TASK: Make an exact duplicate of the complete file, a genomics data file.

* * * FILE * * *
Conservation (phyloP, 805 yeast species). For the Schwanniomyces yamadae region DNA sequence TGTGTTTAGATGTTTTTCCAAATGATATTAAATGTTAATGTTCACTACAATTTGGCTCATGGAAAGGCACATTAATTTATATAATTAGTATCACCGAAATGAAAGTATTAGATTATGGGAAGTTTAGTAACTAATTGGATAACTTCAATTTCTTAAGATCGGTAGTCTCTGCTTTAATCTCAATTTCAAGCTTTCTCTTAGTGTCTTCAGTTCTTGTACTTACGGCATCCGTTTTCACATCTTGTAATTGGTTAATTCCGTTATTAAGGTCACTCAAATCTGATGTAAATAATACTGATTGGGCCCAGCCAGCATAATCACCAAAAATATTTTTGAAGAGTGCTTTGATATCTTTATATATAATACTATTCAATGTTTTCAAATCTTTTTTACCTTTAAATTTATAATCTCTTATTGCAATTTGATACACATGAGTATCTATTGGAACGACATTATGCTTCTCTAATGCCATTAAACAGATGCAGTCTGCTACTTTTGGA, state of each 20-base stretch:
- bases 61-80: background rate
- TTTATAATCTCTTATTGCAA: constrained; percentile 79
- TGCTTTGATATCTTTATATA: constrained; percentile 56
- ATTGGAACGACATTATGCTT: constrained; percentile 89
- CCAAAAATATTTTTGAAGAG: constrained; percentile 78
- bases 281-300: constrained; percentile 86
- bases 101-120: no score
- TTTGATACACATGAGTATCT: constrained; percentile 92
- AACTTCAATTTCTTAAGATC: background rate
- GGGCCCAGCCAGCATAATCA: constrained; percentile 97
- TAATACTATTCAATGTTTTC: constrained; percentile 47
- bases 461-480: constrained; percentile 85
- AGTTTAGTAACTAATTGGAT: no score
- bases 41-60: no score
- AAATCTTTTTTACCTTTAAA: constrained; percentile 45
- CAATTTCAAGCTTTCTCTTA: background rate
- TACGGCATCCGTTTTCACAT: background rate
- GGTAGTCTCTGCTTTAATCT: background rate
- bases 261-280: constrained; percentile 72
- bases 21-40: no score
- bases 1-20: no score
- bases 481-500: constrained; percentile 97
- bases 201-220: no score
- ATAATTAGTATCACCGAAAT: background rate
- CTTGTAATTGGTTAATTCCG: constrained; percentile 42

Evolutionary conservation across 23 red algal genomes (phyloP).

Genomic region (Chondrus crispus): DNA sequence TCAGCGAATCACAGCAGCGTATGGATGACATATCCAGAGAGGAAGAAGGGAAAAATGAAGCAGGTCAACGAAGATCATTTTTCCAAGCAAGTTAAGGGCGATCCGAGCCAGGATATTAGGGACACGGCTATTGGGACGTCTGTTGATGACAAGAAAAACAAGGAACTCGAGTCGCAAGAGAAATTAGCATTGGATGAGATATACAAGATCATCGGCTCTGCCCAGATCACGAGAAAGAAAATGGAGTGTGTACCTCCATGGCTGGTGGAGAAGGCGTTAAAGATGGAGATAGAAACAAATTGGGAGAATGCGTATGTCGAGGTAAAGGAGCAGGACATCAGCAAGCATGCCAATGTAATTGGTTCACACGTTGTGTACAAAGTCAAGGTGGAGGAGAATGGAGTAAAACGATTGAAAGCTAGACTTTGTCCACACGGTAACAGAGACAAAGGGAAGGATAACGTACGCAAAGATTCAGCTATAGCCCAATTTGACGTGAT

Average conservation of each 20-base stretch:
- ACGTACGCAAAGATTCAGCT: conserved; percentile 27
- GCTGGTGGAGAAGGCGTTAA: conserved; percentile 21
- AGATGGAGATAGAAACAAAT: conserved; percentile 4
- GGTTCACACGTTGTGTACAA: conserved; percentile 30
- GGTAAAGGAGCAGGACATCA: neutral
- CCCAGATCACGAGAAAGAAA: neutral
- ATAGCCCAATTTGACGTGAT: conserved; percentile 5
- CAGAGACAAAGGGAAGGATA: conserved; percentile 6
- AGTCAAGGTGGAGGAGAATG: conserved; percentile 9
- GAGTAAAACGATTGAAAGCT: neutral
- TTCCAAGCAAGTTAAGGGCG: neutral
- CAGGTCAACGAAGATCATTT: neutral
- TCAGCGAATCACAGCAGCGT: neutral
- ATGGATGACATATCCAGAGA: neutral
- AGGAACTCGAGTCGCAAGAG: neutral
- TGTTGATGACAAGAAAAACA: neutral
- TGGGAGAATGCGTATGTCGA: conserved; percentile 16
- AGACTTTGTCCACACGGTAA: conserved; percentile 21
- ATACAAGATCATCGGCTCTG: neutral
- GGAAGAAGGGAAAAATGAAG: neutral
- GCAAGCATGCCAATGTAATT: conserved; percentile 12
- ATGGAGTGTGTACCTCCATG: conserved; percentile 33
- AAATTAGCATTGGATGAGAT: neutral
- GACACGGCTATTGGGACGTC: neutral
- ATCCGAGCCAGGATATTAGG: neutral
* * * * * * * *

Conservation (phyloP, 805 yeast species). For the Schwanniomyces yamadae region DNA sequence TGTGTTTAGATGTTTTTCCAAATGATATTAAATGTTAATGTTCACTACAATTTGGCTCATGGAAAGGCACATTAATTTATATAATTAGTATCACCGAAATGAAAGTATTAGATTATGGGAAGTTTAGTAACTAATTGGATAACTTCAATTTCTTAAGATCGGTAGTCTCTGCTTTAATCTCAATTTCAAGCTTTCTCTTAGTGTCTTCAGTTCTTGTACTTACGGCATCCGTTTTCACATCTTGTAATTGGTTAATTCCGTTATTAAGGTCACTCAAATCTGATGTAAATAATACTGATTGGGCCCAGCCAGCATAATCACCAAAAATATTTTTGAAGAGTGCTTTGATATCTTTATATATAATACTATTCAATGTTTTCAAATCTTTTTTACCTTTAAATTTATAATCTCTTATTGCAATTTGATACACATGAGTATCTATTGGAACGACATTATGCTTCTCTAATGCCATTAAACAGATGCAGTCTGCTACTTTTGGA, state of each 20-base stretch:
- bases 61-80: background rate
- TTTATAATCTCTTATTGCAA: constrained; percentile 79
- TGCTTTGATATCTTTATATA: constrained; percentile 56
- ATTGGAACGACATTATGCTT: constrained; percentile 89
- CCAAAAATATTTTTGAAGAG: constrained; percentile 78
- bases 281-300: constrained; percentile 86
- bases 101-120: no score
- TTTGATACACATGAGTATCT: constrained; percentile 92
- AACTTCAATTTCTTAAGATC: background rate
- GGGCCCAGCCAGCATAATCA: constrained; percentile 97
- TAATACTATTCAATGTTTTC: constrained; percentile 47
- bases 461-480: constrained; percentile 85
- AGTTTAGTAACTAATTGGAT: no score
- bases 41-60: no score
- AAATCTTTTTTACCTTTAAA: constrained; percentile 45
- CAATTTCAAGCTTTCTCTTA: background rate
- TACGGCATCCGTTTTCACAT: background rate
- GGTAGTCTCTGCTTTAATCT: background rate
- bases 261-280: constrained; percentile 72
- bases 21-40: no score
- bases 1-20: no score
- bases 481-500: constrained; percentile 97
- bases 201-220: no score
- ATAATTAGTATCACCGAAAT: background rate
- CTTGTAATTGGTTAATTCCG: constrained; percentile 42

Evolutionary conservation across 23 red algal genomes (phyloP).

Genomic region (Chondrus crispus): DNA sequence TCAGCGAATCACAGCAGCGTATGGATGACATATCCAGAGAGGAAGAAGGGAAAAATGAAGCAGGTCAACGAAGATCATTTTTCCAAGCAAGTTAAGGGCGATCCGAGCCAGGATATTAGGGACACGGCTATTGGGACGTCTGTTGATGACAAGAAAAACAAGGAACTCGAGTCGCAAGAGAAATTAGCATTGGATGAGATATACAAGATCATCGGCTCTGCCCAGATCACGAGAAAGAAAATGGAGTGTGTACCTCCATGGCTGGTGGAGAAGGCGTTAAAGATGGAGATAGAAACAAATTGGGAGAATGCGTATGTCGAGGTAAAGGAGCAGGACATCAGCAAGCATGCCAATGTAATTGGTTCACACGTTGTGTACAAAGTCAAGGTGGAGGAGAATGGAGTAAAACGATTGAAAGCTAGACTTTGTCCACACGGTAACAGAGACAAAGGGAAGGATAACGTACGCAAAGATTCAGCTATAGCCCAATTTGACGTGAT

Average conservation of each 20-base stretch:
- ACGTACGCAAAGATTCAGCT: conserved; percentile 27
- GCTGGTGGAGAAGGCGTTAA: conserved; percentile 21
- AGATGGAGATAGAAACAAAT: conserved; percentile 4
- GGTTCACACGTTGTGTACAA: conserved; percentile 30
- GGTAAAGGAGCAGGACATCA: neutral
- CCCAGATCACGAGAAAGAAA: neutral
- ATAGCCCAATTTGACGTGAT: conserved; percentile 5
- CAGAGACAAAGGGAAGGATA: conserved; percentile 6
- AGTCAAGGTGGAGGAGAATG: conserved; percentile 9
- GAGTAAAACGATTGAAAGCT: neutral
- TTCCAAGCAAGTTAAGGGCG: neutral
- CAGGTCAACGAAGATCATTT: neutral
- TCAGCGAATCACAGCAGCGT: neutral
- ATGGATGACATATCCAGAGA: neutral
- AGGAACTCGAGTCGCAAGAG: neutral
- TGTTGATGACAAGAAAAACA: neutral
- TGGGAGAATGCGTATGTCGA: conserved; percentile 16
- AGACTTTGTCCACACGGTAA: conserved; percentile 21
- ATACAAGATCATCGGCTCTG: neutral
- GGAAGAAGGGAAAAATGAAG: neutral
- GCAAGCATGCCAATGTAATT: conserved; percentile 12
- ATGGAGTGTGTACCTCCATG: conserved; percentile 33
- AAATTAGCATTGGATGAGAT: neutral
- GACACGGCTATTGGGACGTC: neutral
- ATCCGAGCCAGGATATTAGG: neutral